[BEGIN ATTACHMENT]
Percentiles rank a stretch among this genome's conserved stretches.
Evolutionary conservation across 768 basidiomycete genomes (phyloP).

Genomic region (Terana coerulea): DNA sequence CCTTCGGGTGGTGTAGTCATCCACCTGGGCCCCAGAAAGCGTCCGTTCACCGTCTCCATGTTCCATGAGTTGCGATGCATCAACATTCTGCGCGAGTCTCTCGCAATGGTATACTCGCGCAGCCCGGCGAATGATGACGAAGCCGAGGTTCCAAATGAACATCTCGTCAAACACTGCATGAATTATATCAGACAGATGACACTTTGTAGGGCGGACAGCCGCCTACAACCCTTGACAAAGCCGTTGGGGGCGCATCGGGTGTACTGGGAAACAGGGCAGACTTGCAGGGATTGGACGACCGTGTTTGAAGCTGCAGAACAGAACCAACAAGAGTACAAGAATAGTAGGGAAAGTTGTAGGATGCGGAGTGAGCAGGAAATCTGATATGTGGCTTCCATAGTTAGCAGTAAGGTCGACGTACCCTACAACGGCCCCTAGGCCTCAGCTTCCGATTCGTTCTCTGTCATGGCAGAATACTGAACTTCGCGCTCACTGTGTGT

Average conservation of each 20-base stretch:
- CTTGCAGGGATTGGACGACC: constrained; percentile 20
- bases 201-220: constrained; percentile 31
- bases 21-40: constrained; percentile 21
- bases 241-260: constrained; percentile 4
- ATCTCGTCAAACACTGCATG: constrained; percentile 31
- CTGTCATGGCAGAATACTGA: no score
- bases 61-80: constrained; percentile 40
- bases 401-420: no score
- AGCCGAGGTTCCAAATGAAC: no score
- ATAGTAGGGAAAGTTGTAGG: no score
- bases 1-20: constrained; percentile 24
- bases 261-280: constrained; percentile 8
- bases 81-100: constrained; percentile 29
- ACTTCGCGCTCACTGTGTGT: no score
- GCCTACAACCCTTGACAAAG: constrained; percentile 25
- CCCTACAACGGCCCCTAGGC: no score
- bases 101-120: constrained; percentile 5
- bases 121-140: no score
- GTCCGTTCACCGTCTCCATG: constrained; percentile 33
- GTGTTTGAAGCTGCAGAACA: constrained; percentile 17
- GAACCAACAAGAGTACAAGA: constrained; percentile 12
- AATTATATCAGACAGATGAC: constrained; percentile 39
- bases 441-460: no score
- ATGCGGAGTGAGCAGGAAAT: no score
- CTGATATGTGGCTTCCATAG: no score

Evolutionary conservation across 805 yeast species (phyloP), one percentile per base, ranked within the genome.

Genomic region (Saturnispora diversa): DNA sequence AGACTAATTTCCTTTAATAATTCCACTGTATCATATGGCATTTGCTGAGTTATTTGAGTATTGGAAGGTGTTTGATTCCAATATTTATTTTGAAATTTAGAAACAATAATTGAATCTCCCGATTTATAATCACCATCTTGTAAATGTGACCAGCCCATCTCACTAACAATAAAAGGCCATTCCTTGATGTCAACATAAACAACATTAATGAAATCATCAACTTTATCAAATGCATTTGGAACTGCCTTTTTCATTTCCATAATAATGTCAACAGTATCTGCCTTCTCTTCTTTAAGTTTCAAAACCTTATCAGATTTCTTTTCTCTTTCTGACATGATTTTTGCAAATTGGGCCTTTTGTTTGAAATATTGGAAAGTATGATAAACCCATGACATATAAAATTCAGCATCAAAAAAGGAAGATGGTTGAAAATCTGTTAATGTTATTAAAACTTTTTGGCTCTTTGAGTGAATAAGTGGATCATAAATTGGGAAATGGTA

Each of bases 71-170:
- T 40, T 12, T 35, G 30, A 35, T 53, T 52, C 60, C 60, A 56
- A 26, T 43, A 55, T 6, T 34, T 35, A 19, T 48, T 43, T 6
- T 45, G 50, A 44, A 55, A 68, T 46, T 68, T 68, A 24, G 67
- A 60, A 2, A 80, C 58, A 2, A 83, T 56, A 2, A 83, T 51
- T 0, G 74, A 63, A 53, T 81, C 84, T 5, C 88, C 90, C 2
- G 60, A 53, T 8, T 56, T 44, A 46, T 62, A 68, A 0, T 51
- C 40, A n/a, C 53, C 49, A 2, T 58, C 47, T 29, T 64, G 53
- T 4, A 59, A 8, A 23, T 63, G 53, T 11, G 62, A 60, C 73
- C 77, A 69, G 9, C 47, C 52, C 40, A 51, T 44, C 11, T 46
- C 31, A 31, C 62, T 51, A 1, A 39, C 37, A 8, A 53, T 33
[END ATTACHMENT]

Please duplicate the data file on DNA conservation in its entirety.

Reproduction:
Percentiles rank a stretch among this genome's conserved stretches.
Evolutionary conservation across 768 basidiomycete genomes (phyloP).

Genomic region (Terana coerulea): DNA sequence CCTTCGGGTGGTGTAGTCATCCACCTGGGCCCCAGAAAGCGTCCGTTCACCGTCTCCATGTTCCATGAGTTGCGATGCATCAACATTCTGCGCGAGTCTCTCGCAATGGTATACTCGCGCAGCCCGGCGAATGATGACGAAGCCGAGGTTCCAAATGAACATCTCGTCAAACACTGCATGAATTATATCAGACAGATGACACTTTGTAGGGCGGACAGCCGCCTACAACCCTTGACAAAGCCGTTGGGGGCGCATCGGGTGTACTGGGAAACAGGGCAGACTTGCAGGGATTGGACGACCGTGTTTGAAGCTGCAGAACAGAACCAACAAGAGTACAAGAATAGTAGGGAAAGTTGTAGGATGCGGAGTGAGCAGGAAATCTGATATGTGGCTTCCATAGTTAGCAGTAAGGTCGACGTACCCTACAACGGCCCCTAGGCCTCAGCTTCCGATTCGTTCTCTGTCATGGCAGAATACTGAACTTCGCGCTCACTGTGTGT

Average conservation of each 20-base stretch:
- CTTGCAGGGATTGGACGACC: constrained; percentile 20
- bases 201-220: constrained; percentile 31
- bases 21-40: constrained; percentile 21
- bases 241-260: constrained; percentile 4
- ATCTCGTCAAACACTGCATG: constrained; percentile 31
- CTGTCATGGCAGAATACTGA: no score
- bases 61-80: constrained; percentile 40
- bases 401-420: no score
- AGCCGAGGTTCCAAATGAAC: no score
- ATAGTAGGGAAAGTTGTAGG: no score
- bases 1-20: constrained; percentile 24
- bases 261-280: constrained; percentile 8
- bases 81-100: constrained; percentile 29
- ACTTCGCGCTCACTGTGTGT: no score
- GCCTACAACCCTTGACAAAG: constrained; percentile 25
- CCCTACAACGGCCCCTAGGC: no score
- bases 101-120: constrained; percentile 5
- bases 121-140: no score
- GTCCGTTCACCGTCTCCATG: constrained; percentile 33
- GTGTTTGAAGCTGCAGAACA: constrained; percentile 17
- GAACCAACAAGAGTACAAGA: constrained; percentile 12
- AATTATATCAGACAGATGAC: constrained; percentile 39
- bases 441-460: no score
- ATGCGGAGTGAGCAGGAAAT: no score
- CTGATATGTGGCTTCCATAG: no score

Evolutionary conservation across 805 yeast species (phyloP), one percentile per base, ranked within the genome.

Genomic region (Saturnispora diversa): DNA sequence AGACTAATTTCCTTTAATAATTCCACTGTATCATATGGCATTTGCTGAGTTATTTGAGTATTGGAAGGTGTTTGATTCCAATATTTATTTTGAAATTTAGAAACAATAATTGAATCTCCCGATTTATAATCACCATCTTGTAAATGTGACCAGCCCATCTCACTAACAATAAAAGGCCATTCCTTGATGTCAACATAAACAACATTAATGAAATCATCAACTTTATCAAATGCATTTGGAACTGCCTTTTTCATTTCCATAATAATGTCAACAGTATCTGCCTTCTCTTCTTTAAGTTTCAAAACCTTATCAGATTTCTTTTCTCTTTCTGACATGATTTTTGCAAATTGGGCCTTTTGTTTGAAATATTGGAAAGTATGATAAACCCATGACATATAAAATTCAGCATCAAAAAAGGAAGATGGTTGAAAATCTGTTAATGTTATTAAAACTTTTTGGCTCTTTGAGTGAATAAGTGGATCATAAATTGGGAAATGGTA

Each of bases 71-170:
- T 40, T 12, T 35, G 30, A 35, T 53, T 52, C 60, C 60, A 56
- A 26, T 43, A 55, T 6, T 34, T 35, A 19, T 48, T 43, T 6
- T 45, G 50, A 44, A 55, A 68, T 46, T 68, T 68, A 24, G 67
- A 60, A 2, A 80, C 58, A 2, A 83, T 56, A 2, A 83, T 51
- T 0, G 74, A 63, A 53, T 81, C 84, T 5, C 88, C 90, C 2
- G 60, A 53, T 8, T 56, T 44, A 46, T 62, A 68, A 0, T 51
- C 40, A n/a, C 53, C 49, A 2, T 58, C 47, T 29, T 64, G 53
- T 4, A 59, A 8, A 23, T 63, G 53, T 11, G 62, A 60, C 73
- C 77, A 69, G 9, C 47, C 52, C 40, A 51, T 44, C 11, T 46
- C 31, A 31, C 62, T 51, A 1, A 39, C 37, A 8, A 53, T 33